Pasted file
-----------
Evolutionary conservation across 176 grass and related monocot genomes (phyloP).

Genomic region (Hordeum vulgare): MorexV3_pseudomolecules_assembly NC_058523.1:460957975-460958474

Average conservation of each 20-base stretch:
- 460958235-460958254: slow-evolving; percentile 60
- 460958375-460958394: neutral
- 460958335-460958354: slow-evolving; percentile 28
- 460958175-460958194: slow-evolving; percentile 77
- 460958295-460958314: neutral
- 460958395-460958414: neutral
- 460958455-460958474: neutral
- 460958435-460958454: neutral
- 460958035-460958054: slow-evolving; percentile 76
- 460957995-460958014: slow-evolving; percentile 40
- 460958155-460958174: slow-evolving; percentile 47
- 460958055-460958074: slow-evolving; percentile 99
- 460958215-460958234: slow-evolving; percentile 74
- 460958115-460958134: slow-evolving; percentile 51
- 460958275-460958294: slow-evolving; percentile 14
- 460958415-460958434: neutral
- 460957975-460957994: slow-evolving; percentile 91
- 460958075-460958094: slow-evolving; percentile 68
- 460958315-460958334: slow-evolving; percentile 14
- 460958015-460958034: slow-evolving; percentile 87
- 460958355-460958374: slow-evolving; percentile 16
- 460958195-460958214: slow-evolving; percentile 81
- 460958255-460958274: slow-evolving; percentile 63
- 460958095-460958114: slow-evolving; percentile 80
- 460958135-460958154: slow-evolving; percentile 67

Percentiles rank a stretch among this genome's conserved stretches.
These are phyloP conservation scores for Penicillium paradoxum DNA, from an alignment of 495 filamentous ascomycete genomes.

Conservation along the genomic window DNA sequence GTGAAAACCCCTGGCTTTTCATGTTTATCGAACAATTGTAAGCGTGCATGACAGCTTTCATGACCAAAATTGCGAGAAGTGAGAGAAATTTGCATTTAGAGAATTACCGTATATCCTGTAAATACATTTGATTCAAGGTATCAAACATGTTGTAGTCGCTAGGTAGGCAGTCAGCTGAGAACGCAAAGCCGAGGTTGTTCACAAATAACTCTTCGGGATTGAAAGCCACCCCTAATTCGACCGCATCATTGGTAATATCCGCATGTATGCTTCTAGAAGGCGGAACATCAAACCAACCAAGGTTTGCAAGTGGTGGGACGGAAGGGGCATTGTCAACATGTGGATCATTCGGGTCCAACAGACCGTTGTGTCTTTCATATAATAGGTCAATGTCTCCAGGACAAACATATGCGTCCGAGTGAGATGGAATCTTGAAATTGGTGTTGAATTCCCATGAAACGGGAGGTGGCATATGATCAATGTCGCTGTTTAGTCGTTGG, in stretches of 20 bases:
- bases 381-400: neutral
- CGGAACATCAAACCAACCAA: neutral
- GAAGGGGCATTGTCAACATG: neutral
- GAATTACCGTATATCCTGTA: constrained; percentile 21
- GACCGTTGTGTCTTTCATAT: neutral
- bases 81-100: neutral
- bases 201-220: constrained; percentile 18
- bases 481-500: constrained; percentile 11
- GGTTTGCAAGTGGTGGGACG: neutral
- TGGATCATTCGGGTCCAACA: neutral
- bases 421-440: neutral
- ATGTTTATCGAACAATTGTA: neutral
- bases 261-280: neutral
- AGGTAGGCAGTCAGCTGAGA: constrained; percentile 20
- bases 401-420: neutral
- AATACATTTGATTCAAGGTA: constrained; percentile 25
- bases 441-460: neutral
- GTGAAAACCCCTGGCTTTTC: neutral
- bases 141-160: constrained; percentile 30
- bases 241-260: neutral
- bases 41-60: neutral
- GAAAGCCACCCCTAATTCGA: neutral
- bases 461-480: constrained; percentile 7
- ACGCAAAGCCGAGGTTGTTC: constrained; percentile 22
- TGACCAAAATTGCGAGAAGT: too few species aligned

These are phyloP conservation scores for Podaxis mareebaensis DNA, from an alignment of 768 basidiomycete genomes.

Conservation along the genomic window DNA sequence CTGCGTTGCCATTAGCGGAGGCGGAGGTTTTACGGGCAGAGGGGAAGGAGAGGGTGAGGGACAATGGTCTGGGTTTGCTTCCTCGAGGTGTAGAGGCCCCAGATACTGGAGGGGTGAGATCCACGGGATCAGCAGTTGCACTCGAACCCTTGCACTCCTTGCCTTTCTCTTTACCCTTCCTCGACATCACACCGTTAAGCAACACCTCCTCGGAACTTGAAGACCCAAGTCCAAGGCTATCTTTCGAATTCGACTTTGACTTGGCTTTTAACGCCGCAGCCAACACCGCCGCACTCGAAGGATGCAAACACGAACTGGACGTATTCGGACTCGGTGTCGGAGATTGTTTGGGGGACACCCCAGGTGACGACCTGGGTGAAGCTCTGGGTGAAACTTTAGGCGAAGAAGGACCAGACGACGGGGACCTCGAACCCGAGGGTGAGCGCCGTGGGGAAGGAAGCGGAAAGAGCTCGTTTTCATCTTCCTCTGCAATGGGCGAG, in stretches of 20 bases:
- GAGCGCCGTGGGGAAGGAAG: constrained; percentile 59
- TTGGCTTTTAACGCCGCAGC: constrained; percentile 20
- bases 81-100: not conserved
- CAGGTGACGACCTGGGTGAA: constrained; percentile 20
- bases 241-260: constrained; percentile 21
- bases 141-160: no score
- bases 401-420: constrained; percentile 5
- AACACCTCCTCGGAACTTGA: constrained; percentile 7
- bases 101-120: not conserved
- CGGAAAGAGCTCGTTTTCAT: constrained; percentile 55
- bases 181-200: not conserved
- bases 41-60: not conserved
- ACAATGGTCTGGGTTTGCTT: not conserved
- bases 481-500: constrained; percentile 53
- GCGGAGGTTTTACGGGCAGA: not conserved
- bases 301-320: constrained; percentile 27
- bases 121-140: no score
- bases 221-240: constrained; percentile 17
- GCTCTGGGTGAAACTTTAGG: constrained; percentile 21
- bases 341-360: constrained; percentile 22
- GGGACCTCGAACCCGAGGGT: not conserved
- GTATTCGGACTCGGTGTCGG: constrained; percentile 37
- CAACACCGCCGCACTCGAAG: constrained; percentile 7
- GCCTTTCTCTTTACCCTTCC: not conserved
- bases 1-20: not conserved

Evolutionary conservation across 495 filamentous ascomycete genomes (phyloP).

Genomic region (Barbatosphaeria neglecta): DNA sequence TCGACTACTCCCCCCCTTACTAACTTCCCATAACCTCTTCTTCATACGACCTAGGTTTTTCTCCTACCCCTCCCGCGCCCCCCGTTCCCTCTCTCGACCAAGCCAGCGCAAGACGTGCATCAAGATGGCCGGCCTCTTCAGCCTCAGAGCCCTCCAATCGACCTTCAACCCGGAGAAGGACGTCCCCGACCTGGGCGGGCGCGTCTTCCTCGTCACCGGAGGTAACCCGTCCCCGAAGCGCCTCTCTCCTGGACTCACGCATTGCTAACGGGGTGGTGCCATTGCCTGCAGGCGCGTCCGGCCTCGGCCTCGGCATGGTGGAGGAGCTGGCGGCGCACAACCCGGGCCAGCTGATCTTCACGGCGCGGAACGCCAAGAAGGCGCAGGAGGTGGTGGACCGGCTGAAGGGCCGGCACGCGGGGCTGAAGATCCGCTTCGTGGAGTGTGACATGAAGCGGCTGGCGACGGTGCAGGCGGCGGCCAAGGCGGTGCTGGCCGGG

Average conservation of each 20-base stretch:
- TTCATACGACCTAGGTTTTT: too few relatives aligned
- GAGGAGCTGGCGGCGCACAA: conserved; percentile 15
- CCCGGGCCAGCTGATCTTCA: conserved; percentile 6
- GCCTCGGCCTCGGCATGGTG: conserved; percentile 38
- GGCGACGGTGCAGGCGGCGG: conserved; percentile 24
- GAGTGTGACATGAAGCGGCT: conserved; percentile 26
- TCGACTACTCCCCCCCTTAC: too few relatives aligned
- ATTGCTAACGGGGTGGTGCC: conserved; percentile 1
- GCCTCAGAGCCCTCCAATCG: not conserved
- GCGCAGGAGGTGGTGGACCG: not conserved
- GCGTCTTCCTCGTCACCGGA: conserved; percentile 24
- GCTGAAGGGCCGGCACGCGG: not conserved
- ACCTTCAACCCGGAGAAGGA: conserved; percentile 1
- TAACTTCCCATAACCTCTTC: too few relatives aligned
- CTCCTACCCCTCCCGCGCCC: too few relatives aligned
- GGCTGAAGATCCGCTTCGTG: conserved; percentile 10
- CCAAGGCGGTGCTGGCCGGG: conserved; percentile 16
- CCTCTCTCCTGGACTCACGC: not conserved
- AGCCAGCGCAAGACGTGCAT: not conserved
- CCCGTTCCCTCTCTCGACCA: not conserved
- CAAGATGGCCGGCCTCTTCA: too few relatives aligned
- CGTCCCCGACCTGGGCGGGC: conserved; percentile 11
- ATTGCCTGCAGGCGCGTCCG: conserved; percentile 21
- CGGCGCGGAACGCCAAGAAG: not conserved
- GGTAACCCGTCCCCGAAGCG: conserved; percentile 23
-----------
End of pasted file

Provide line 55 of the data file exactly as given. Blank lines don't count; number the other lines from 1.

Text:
- ACGCAAAGCCGAGGTTGTTC: constrained; percentile 22